A few years ago, shopping in Ghana meant boarding a bus to the city centre and wading through crowds of people into an open market to bargain for items. This practice still continues, but a different retail phenomenon is attracting shoppers away from open markets.
Ghanaian capital Accra’s retail shopping scene has been changing with the development of formal, Western-style malls that also serve as popular hangouts and meeting places, especially on weekends and holidays.
Accra Mall which opened in 2008 with a 21,000m² capacity, attracts an astonishing 135,000 visitors a week, according to Actis, the UK-based property investor which financed the development. South Africa’s Shoprite and Game are the anchor tenants and the mall boasts a one stop shop concept where almost all purchases can be made under one roof.
There are several reasons for this growth in retail property, most notably the 2007 discovery of oil in Ghana and its subsequent production. The country’s economy grew a whopping 14% in 2011, 8% in 2012 and is projected to grow 7.8% in 2013.
Moses Luri, head of retail leasing at Broll Ghana, property manager of both Accra Mall and A&C Mall in the east of the city, explains the growth of shopping malls.
“We have favourable economic conditions here. A growing middle class with disposable income, so now people are actually able to afford some of the brands that they are used to outside the country, or even afford their basic necessities,” he says, adding that people also want to shop in a modern environment.
Last year Marina Mall was opened. It is located in the Airport City area, a multi-purpose shopping and office hub mostly under construction close to Accra’s Kotoka International Airport, and is managed by JHI Properties Ghana, a local subsidiary of a South African property firm.
“Retail is coming up all over the place. I think a lot of people are interested in malls and shops… the setting of the malls where you can go in and you can get everything is more inviting than going to a market where everything is open and it’s crowded and it’s crazy,” says manager of the mall Florence Menson.
This push in new malls is led by South African capital. According to the IMF, the average growth of African economies for last year and this year was between 5% and 6%. South Africa’s economy, the most developed on the continent, is closely tied to the economies of developed nations. However, stagnation in Western economies resulted in South Africa experiencing lower economic growth – less than the continent’s average. Thus, South African brands such as Shoprite, Game, Woolworths, Mr Price and Truworths are looking to other African countries such as Ghana to bolster profits.
Challenges to growth
However, the growth of retail property development is not without its challenges.
“I think the number one [challenge] will be most retailers telling you that the rents are high… import duties seem to be one of the things that they talk about. And then the fact that for new retailers, unfortunately, there doesn’t seem to be any tax breaks for them with regard to the investment that they’re putting into the retail [economy],” says Luri.
Menson highlights another challenge: adjusting to longer working hours.
“I think the people [staff] are not quite ready for working long hours [as demanded in mall situations]. I think human resources management is a huge problem because some of the service providers that we use are not used to these long hours [working on shift basis and closing late at night]. Usually everybody here [in Ghana] works nine to five. Here you have to work till 10pm, you have to work on weekends,” she says.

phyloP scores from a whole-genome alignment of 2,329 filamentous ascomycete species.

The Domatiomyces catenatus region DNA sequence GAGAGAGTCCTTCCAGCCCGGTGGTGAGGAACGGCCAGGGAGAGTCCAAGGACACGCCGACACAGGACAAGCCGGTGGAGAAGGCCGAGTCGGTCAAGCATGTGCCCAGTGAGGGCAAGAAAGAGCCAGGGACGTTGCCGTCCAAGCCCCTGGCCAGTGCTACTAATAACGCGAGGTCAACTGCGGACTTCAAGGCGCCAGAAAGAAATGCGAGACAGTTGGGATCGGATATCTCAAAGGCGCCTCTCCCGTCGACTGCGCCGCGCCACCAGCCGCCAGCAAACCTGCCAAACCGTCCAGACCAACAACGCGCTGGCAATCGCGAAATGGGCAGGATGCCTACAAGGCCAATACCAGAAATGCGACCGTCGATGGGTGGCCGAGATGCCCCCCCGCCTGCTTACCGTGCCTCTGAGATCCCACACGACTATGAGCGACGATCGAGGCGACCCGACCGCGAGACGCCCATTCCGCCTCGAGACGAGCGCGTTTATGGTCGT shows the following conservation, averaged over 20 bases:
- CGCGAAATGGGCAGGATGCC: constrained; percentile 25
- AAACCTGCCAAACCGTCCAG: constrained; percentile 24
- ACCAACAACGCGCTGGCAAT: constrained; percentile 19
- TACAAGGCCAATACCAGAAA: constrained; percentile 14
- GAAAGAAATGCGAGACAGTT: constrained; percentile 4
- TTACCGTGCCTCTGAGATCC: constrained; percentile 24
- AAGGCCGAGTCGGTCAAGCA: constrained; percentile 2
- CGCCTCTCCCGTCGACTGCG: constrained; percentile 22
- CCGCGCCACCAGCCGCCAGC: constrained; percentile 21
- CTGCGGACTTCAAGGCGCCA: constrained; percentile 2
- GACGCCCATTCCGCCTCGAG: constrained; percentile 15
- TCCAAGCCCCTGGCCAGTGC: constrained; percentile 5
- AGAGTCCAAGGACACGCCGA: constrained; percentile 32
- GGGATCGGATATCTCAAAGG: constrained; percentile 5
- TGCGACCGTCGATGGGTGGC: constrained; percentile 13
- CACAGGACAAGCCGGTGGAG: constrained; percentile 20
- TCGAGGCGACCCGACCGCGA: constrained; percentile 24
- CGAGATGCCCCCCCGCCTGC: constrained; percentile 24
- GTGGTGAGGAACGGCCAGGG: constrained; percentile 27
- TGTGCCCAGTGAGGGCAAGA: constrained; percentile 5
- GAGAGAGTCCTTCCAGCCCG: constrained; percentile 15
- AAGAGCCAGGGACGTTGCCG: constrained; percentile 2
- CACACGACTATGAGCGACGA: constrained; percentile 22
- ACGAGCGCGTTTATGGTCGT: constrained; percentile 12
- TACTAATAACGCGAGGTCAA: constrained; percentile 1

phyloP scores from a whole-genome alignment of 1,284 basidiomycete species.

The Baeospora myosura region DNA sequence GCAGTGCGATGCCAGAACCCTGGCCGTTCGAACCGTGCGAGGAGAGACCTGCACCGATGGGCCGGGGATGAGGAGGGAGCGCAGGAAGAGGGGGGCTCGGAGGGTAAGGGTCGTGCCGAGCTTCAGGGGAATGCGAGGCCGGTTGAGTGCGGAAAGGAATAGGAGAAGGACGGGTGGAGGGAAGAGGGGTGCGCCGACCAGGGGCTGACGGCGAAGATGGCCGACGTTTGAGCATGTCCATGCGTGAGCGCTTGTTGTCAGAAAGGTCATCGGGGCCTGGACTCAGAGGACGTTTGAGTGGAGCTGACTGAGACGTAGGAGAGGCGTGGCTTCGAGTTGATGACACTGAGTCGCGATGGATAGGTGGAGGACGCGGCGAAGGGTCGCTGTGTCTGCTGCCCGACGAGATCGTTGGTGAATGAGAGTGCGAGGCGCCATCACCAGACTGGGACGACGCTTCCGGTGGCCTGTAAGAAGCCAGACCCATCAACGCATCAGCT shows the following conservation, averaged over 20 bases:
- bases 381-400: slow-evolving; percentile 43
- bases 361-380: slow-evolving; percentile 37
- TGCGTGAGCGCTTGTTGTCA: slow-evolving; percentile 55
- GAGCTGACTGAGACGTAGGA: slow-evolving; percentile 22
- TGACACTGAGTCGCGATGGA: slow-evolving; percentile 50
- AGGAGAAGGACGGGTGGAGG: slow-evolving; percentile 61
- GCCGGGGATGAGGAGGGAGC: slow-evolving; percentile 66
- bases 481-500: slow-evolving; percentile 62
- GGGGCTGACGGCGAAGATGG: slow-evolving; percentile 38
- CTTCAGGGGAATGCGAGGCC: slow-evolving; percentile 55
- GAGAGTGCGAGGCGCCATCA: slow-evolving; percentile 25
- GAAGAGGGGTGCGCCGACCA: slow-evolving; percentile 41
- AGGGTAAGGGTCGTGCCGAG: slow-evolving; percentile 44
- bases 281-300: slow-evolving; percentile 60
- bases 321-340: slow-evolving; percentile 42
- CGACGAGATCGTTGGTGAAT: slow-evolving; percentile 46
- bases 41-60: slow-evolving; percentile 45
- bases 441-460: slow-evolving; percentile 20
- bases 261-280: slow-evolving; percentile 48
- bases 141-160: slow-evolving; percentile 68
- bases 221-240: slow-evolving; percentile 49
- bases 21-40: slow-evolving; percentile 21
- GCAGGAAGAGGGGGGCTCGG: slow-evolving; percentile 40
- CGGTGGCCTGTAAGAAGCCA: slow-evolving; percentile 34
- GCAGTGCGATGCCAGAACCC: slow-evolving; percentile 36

Menson says the unreliable electricity supply also affects business.
Despite these challenges, Broll Ghana estimates that around 110,000m² of retail space will become available over the next 12- 24 months – in Accra and other cities such as Kumasi and Takoradi (the hub of the country’s oil and gas industry).
There are currently a number of retail property developments underway: the $93m West Hills Mall; One Airport Square and Nester Square, both in the Airport City development; and Oxford Street Mall on the tourist favourite Oxford Street in downtown Osu, Accra.
In Kumasi, the $48m Garden City Mall will open later this year.
The world’s second largest retailer, French firm Carrefour, this year announced it will open shop in Ghana through African distribution company CFAO.
Stability attracts investors
Last week, Ghana’s Supreme Court affirmed the results of the country’s December 2012 election, after a challenge by the opposition. Will this political stability attract more investors?
“We have shown that we have stability,” says Yaw Adu-Koranteng, a research analyst at NDK Asset Management, a local financial advisory firm in Accra.
He says most investors moving into African countries are concerned about risk, especially political risk. “We’ve shown that Ghana is a place where their investments will be safe… I think going forward it’s going to be a plus for Ghana in terms of attracting foreign direct investment.”
Menson says a lot of office buildings are under construction. International companies are also moving into the country and need office space. “The economy out there even in the developed countries is not great, even the Ghanaians who are gone [those living abroad] are coming back home. So, I think there’s a lot of room for growth and a lot of people are seeing the potential in Ghana,” she says.
“If you look at some of the grocery retailers, talk about the likes of Carrefour and talk about the likes of Casino Group, all these [retailers] are looking at Ghana. Talk about international fashion labels and they are all looking at Ghana and so there’s a lot of demand coming from there and that’s fuelling all the projects that we have on the table”, Luri says.